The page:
While the Liverpool side will have been lifted by their 5-3 Europa League win over Young Boys, Sunday's game could see the high emotion of the occasion weigh heavily on the players' shoulders.
"First and foremost, it's our opportunity to commemorate the findings and pay respects for the families and the people who have worked tirelessly for 23 years," Rodgers said on Friday.
"It's an important day because they deserve that respect from both teams and both supporters. Then we'll move onto the game, which will be equally important.
"This is a game that I've grown up with as the biggest game in British football, Liverpool versus Manchester United."
It's two massive clubs, iconic clubs worldwide, and you fight for the right on the field.
Liverpool may have made their worst start to a season in over two decades by failing to yet pick up a home win - but breaking that poor run would be all the sweeter if it was to happen against Man U.
While both managers are focused on taking that big win, they're also united in their message to the fans - respect the Hillsborough victims and families.
"It's an emotionally-charged game. I wouldn't sit here and tell the Liverpool supporters how to behave. How they have behaved over many years has been fantastic," Rodgers said.
"These are well-educated supporters who value humanity, so I've got no issues or problems there.
"The message has been clear from Sir Alex as well in relation to his supporters. So I'm sure that once we pay the tributes to the families, we can get on with the football."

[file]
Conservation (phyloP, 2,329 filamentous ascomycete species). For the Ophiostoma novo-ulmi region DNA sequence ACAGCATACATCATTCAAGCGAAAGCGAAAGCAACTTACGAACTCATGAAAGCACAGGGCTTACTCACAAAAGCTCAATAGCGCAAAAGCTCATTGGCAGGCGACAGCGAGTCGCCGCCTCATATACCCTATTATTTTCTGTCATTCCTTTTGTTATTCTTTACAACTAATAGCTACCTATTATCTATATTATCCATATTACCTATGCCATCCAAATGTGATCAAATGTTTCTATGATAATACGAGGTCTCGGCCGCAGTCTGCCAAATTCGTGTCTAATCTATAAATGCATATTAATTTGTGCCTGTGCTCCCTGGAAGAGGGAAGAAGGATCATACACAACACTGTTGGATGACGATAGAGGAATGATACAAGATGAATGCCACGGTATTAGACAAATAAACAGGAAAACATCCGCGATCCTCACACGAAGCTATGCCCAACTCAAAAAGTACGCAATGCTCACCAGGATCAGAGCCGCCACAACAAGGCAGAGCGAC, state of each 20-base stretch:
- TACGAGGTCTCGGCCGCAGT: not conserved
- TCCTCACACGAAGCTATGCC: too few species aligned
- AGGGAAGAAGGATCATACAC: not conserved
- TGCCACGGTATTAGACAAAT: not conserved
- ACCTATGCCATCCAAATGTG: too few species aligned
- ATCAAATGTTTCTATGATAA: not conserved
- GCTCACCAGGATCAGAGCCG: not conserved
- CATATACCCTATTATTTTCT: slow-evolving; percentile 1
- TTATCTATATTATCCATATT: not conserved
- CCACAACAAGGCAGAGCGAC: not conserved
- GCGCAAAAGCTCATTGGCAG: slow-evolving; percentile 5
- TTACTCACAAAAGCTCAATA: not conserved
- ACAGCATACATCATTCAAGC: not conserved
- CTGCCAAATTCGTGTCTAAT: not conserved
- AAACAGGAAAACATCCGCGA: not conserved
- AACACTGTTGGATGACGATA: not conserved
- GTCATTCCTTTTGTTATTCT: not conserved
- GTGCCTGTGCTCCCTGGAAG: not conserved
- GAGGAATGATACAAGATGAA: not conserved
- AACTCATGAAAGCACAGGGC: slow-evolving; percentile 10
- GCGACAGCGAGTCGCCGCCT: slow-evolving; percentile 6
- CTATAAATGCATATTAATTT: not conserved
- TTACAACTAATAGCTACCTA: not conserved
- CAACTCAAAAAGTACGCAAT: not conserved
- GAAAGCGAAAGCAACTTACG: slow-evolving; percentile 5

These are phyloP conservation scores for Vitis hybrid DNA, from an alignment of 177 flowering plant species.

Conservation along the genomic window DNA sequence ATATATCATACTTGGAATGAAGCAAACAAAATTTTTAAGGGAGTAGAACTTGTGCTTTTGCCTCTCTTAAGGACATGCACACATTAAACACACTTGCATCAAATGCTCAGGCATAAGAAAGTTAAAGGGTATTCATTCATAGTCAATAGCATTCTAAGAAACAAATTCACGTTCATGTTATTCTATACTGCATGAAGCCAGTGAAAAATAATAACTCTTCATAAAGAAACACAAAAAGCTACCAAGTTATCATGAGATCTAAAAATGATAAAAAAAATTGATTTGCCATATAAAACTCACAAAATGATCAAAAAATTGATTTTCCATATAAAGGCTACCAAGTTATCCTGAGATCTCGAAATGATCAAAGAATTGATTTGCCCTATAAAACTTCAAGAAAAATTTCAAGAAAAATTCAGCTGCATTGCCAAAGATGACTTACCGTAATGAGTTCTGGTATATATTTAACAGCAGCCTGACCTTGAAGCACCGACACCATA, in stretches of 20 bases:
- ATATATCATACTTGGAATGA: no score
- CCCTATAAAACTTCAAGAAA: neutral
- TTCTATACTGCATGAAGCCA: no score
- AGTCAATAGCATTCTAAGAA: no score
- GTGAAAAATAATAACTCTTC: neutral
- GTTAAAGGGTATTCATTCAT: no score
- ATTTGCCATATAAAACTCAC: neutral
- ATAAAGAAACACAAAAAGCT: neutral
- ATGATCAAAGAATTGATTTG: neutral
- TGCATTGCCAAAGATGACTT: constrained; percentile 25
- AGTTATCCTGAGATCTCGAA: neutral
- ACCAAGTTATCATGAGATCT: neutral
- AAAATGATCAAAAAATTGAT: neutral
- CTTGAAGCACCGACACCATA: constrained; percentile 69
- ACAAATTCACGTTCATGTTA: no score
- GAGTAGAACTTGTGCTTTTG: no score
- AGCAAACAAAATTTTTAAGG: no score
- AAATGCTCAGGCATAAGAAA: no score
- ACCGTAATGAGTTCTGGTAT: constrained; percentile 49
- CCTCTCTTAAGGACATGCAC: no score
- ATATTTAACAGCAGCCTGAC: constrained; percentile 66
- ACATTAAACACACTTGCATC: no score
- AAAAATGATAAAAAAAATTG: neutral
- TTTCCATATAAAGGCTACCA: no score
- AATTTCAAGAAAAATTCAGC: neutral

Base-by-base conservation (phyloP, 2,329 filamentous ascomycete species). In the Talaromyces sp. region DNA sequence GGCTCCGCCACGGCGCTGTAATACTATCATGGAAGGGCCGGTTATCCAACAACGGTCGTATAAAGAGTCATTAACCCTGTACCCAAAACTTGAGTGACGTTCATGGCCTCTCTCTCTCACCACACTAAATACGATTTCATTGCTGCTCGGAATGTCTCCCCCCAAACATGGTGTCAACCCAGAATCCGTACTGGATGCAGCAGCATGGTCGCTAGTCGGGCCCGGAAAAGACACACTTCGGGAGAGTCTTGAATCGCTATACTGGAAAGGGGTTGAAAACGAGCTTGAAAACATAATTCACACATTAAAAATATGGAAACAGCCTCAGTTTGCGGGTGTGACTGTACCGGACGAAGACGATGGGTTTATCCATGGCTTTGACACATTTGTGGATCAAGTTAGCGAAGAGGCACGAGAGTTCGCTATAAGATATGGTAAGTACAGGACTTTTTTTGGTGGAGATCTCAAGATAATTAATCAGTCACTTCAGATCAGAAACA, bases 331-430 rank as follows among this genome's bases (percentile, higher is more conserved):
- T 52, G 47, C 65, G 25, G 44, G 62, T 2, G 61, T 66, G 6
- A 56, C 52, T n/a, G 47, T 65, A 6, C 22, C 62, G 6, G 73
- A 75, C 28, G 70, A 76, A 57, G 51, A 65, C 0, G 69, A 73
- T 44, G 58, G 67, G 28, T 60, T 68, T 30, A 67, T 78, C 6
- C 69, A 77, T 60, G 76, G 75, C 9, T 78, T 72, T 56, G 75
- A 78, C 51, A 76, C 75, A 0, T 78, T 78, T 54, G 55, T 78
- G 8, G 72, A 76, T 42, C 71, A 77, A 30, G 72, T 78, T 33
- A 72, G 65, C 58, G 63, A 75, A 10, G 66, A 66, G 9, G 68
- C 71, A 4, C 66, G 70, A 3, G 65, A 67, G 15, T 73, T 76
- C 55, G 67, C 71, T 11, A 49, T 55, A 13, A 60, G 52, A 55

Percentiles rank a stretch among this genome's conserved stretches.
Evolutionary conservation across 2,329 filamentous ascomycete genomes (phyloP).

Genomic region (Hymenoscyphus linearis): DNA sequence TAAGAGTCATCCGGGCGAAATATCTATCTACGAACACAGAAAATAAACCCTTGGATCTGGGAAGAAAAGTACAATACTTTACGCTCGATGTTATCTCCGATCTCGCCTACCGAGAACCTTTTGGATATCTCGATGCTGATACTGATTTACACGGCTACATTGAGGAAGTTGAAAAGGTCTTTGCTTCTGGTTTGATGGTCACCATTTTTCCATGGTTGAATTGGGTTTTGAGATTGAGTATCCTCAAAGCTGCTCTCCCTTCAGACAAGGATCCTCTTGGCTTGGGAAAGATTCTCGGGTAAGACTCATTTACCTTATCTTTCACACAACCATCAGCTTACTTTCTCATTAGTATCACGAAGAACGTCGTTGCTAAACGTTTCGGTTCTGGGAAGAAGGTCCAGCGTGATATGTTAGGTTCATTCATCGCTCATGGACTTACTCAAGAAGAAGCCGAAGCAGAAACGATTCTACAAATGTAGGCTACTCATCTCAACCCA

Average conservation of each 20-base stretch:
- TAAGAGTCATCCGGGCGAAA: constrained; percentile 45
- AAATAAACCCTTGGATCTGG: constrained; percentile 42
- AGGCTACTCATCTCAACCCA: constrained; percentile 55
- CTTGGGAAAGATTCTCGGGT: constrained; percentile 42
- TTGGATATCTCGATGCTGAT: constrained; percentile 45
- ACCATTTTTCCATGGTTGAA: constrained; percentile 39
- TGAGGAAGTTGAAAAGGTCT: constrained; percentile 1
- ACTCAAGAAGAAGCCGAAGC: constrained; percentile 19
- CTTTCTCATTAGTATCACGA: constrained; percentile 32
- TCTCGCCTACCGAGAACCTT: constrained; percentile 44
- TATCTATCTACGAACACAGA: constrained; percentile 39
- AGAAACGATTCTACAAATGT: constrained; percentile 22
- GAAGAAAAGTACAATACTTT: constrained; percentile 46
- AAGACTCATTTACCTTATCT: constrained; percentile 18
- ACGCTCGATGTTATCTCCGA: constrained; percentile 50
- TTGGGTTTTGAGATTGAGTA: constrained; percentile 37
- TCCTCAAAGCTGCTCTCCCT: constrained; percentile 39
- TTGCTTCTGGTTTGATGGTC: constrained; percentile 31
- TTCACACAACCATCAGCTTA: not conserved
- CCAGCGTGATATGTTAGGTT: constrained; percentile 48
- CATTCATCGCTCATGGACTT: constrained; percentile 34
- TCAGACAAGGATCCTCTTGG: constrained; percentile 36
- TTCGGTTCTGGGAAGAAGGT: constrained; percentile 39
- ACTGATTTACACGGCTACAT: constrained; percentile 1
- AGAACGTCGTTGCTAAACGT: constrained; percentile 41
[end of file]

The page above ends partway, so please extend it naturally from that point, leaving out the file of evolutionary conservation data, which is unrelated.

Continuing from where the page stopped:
He added: "It's two teams packed with very, very gifted players and, for us, we're really looking forward to the game - being at home.
"We've been simmering really . Our performance levels have been excellent in parts of the games. But we want to get a win, move us on and keep us moving forward."
And Rodgers is bringing back the big names who were rested during that Europa League win - skipper Steven Gerrard, Luis Suarez, Glen Johnson, Martin Skrtel, Daniel Agger, Joe Allen and Martin Kelly all return for Liverpool, while Fabio Borini and Raheem Sterling look set to start.
"Everyone talks about the style that we're looking to introduce," Rodgers said.
"What's equally or even more important for me is the steel in the team, and we're starting to see that. That will be important for us going forward."
Meanwhile, his Man United counterpart Sir Alex Ferguson has admitted his side may not be immune to the significance of the occasion.
"It's a possibility, I don't deny that. Human nature can be that way," he said.
"When we played Manchester City for the 50th anniversary of Munich, the players were so flat in the dressing room before the game. I even felt it myself.
"It was such an emotional day for us and it could be that way on Sunday."
Having already twice appealed to the fans to show respect on the day, Sir Alex added that further messages would be pointless as both teams had "done their bit".
But he did speak about the pressures facing football managers these days, in light of Rodgers' struggles since taking over at Liverpool.
It doesn't matter whether you're managing Port Vale, Liverpool or Manchester United - you have to get results.
Sir Alex Ferguson
"Any young manager needs time, but in the modern world you don't get a lot of that," Ferguson said, pointing to Andre Villas-Boas and his short reign at Chelsea as a prime example.
"We're in an age where patience is not a realistic thing. It's just not there."
The veteran gaffer added: "It's a results industry, so winning matches is important.
"It's a different game from when I started. There was less pressure. The world has changed. The press has changed. That's what you're in it for."
But Ferguson will be hoping Rodgers side don't continue to change their fortunes with a home win over his team this weekend.